Knowing how to survive a bear attack is a skill you never want to use. The first time I saw a grizzly bear’s tracks was a life-changing experience. I was fishing in Alaska and stepped on one by accident. The track was massive, and I knew right then and there that I had zero desire to be out there without more knowledge of them. 

Every year, countless outdoor enthusiasts head into the great outdoors, pursuing adventure. Risks are involved, which is part of the draw for many of us. Among the beauty of our natural world lurk potential dangers. One such danger, often both feared and misunderstood, is the bear. The thought of crossing paths with these creatures can be terrifying. It was for me back then, but not now. With the proper knowledge and preparation, you can confidently navigate bear country. This guide on how to survive a bear attack will delve into what you should do if you see a bear, how to prevent unwanted encounters, and critical actions to take during an encounter or attack.

How to Survive a Bear Attack

The first thing to know about how to survive a bear attack is understanding the differences between black bears and brown bears. Some methods are the same, but also a few differences that matter. Both bears can be aggressive, but black bears are more timid than browns. Your response at a distance is nearly the same for both, but you, up close, are different.

Want to avoid a bear attack? Then MAKE SOME NOISE! Jennifer Caudill

How to Avoid a Bear Attack

Travel in Groups

Bears are less likely to approach larger groups of people. It is given that in most situations, the bear will be aware that you are there long before you know they are there. When traveling in groups, you look like a more formidable adversary than you do if you are solo. This also allows your group members to have more “eyes on” your surroundings. You will be more likely to see a bear and avoid it whenever possible. 

Make Noise

Talking, singing, or using bear bells can alert bears to your presence and prevent surprise encounters. A firm whistle is another excellent piece of equipment on your pack straps and is easy to get to. Blow it occasionally with a thick brush or whenever you see a bear sign. If the bear is in the area, this alerts them that you are there. Although bears are predators, they do not regularly hunt humans. If they know you are there, they will most often leave. At camp, you can beat cups and pans together to make noise that travels far. 

Don’t Temp Bears with Food

Use bear-proof containers and store them away from your campsite. Bears have a perfect sense of smell and work at great distances. Low-end estimates are that bears can smell 1-3 miles away from many odors. Some studies show they can smell some of the more pungent odors as far as 15 miles away. Putting your food in a container can keep the smell down. Since they are opportunistic feeders, they may deal with the possibility of running into you to get your food. Also, be aware of dead animals or bear food cache sites. Anytime you see this, do not find yourself between a bear and its food. They can smell you while smelling their food, which will threaten their food source, and they will come and investigate.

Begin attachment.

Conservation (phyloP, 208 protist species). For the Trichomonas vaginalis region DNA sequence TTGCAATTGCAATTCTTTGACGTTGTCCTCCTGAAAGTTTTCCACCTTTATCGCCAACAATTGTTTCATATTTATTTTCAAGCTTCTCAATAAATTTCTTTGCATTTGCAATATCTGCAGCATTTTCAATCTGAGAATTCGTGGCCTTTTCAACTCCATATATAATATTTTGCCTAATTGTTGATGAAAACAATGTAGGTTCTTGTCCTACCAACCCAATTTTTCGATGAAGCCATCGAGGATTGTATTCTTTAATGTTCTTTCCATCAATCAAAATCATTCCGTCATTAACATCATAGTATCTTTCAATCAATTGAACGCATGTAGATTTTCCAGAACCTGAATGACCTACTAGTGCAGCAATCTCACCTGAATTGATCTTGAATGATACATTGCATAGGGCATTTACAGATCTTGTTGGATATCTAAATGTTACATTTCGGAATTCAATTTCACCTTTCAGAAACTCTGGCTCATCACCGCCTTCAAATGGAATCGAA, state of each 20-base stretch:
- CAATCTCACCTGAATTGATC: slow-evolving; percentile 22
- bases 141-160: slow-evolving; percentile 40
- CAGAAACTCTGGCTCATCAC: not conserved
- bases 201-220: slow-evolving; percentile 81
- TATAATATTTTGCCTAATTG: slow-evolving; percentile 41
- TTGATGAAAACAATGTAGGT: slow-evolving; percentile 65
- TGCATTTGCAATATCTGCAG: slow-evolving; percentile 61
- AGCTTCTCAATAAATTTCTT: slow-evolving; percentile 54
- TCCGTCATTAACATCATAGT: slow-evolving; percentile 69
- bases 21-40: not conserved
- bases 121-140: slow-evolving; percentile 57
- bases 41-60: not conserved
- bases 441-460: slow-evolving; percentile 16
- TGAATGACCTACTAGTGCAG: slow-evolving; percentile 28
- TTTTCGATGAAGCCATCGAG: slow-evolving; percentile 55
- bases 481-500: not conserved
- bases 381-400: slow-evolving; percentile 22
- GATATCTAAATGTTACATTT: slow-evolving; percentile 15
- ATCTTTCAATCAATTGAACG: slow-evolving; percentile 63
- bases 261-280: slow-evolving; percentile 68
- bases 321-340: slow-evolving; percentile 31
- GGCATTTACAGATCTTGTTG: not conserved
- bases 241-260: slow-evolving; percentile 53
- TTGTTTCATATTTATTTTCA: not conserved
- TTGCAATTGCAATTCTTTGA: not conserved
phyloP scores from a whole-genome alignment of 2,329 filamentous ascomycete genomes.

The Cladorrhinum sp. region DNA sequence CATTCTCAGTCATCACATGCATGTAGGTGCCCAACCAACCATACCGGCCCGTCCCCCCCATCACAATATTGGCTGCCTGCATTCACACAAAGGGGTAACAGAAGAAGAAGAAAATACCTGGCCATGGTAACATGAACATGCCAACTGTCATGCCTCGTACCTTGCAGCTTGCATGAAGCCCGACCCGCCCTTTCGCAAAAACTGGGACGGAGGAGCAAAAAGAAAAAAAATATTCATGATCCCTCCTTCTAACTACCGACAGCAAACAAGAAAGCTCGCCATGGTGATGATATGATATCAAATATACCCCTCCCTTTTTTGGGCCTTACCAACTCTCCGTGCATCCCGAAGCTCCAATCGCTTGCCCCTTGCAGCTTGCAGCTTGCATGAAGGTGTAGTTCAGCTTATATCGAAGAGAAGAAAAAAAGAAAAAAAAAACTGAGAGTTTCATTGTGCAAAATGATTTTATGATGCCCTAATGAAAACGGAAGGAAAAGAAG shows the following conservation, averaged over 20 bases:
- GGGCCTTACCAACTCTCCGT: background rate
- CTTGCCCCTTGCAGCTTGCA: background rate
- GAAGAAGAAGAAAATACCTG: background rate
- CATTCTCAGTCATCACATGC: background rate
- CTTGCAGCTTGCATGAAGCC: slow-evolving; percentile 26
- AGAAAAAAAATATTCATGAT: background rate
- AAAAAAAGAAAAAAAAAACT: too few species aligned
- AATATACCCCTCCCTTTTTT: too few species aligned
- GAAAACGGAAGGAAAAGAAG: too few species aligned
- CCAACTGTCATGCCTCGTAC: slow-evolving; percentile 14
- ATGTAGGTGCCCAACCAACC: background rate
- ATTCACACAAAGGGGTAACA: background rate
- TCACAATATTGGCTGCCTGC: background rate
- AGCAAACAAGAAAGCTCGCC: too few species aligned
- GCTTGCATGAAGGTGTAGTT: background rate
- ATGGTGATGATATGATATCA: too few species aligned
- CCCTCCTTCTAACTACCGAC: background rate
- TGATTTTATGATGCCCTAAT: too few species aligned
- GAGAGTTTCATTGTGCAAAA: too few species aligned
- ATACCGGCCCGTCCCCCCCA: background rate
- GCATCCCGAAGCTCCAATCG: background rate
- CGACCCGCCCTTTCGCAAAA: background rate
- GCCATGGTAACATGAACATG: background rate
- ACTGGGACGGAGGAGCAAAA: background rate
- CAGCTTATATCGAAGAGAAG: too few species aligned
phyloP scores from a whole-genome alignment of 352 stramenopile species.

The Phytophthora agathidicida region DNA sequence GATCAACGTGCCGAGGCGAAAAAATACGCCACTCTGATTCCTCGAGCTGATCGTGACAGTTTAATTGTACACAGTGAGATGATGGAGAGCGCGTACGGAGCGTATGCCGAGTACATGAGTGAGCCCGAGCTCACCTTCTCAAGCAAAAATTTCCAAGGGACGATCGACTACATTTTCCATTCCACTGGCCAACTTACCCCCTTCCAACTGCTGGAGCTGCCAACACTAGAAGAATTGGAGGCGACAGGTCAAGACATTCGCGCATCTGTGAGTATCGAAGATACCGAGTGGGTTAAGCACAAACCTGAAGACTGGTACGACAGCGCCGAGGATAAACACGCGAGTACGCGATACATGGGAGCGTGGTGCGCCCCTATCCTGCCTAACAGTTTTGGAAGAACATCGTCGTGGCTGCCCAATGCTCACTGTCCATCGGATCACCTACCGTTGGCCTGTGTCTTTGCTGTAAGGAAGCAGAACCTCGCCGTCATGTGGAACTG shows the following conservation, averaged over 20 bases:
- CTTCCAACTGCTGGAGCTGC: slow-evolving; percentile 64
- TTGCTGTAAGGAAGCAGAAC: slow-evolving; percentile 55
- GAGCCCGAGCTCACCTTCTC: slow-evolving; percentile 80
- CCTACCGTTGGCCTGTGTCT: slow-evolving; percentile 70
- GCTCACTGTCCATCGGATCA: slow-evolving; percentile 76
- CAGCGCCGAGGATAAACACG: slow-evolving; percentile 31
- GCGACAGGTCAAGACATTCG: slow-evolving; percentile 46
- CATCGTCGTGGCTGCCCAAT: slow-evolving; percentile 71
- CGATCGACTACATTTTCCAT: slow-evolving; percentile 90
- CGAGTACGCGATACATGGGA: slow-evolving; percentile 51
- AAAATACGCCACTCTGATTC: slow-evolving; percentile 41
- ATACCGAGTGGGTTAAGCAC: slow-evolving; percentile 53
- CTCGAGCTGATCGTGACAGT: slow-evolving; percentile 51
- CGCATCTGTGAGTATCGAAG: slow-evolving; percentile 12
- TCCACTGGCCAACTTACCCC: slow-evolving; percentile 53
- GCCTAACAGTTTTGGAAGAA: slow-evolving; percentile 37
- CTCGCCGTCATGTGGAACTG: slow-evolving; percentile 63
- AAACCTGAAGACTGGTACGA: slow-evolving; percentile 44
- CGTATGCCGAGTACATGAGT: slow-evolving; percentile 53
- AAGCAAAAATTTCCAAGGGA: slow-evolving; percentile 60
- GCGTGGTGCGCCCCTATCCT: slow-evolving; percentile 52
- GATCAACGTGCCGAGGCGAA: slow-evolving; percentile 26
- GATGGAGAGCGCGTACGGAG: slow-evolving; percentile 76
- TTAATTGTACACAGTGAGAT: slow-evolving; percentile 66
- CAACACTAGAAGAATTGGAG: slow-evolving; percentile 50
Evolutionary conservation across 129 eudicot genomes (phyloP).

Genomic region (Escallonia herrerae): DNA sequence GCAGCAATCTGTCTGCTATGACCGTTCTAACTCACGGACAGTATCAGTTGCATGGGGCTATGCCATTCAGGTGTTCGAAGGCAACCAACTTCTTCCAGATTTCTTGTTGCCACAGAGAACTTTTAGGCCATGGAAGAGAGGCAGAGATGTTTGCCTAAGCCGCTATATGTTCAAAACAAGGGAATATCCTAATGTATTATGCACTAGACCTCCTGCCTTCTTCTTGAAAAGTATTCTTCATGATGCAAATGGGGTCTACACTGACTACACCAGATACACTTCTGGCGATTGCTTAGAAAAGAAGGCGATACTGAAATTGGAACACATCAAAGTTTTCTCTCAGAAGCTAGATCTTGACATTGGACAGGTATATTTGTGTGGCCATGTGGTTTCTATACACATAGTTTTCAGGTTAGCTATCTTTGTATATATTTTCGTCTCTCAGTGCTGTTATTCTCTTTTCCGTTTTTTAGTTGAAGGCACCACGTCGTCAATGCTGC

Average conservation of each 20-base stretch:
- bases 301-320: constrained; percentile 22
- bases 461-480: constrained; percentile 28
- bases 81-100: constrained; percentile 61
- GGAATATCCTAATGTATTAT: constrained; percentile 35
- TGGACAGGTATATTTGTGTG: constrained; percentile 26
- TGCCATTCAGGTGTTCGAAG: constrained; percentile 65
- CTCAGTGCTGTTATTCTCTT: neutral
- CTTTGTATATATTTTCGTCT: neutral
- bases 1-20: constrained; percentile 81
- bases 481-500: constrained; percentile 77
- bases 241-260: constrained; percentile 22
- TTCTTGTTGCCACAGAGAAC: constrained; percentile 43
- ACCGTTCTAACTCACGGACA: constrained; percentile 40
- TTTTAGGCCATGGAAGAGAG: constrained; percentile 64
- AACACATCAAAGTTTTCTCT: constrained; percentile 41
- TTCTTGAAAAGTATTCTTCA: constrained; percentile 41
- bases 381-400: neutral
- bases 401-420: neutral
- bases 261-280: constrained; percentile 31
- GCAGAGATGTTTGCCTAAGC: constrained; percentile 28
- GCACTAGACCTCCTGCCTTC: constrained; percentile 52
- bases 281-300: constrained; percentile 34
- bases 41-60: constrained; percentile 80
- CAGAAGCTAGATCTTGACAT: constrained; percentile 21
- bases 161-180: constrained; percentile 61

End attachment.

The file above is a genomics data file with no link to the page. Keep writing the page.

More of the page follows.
Avoid Dawn and Dusk

These are times when bears are most active. If hiking, consider midday routes whenever possible. This also is a difficult time for you to see clearly. You want all your senses active in the outdoors when possible. 

If you encounter a bear, stand your ground and your arms out wide to make you appear more significant than you are. Jennifer Caudill

What to Do If You See a Bear to Avoid a Bear Attack

Stay Calm

Panicking can make the bear-attack situation worse. Talk to the bear in a calm and firm voice. Your tone speaks volumes and can at least make a bear aware of your presence. This is another reason to hike in groups. Your conversation on the trail might be the thing that keeps you safe. If you are hunting, you must be hyper-vigilant since you purposely stay quiet most of the time. 

Don’t Make Eye Contact

This can be seen as a sign of aggression or challenge. If you purposely look to the left or right of the bear, you can still see them without giving off any threatening signals. 

Back Away Slowly

Never turn your back on or run from a bear. This can trigger its chase instinct. Bears will most likely leave if they know you are in the area. However, if this instinct is triggered, they may come after you. 

Ready Your Bear Spray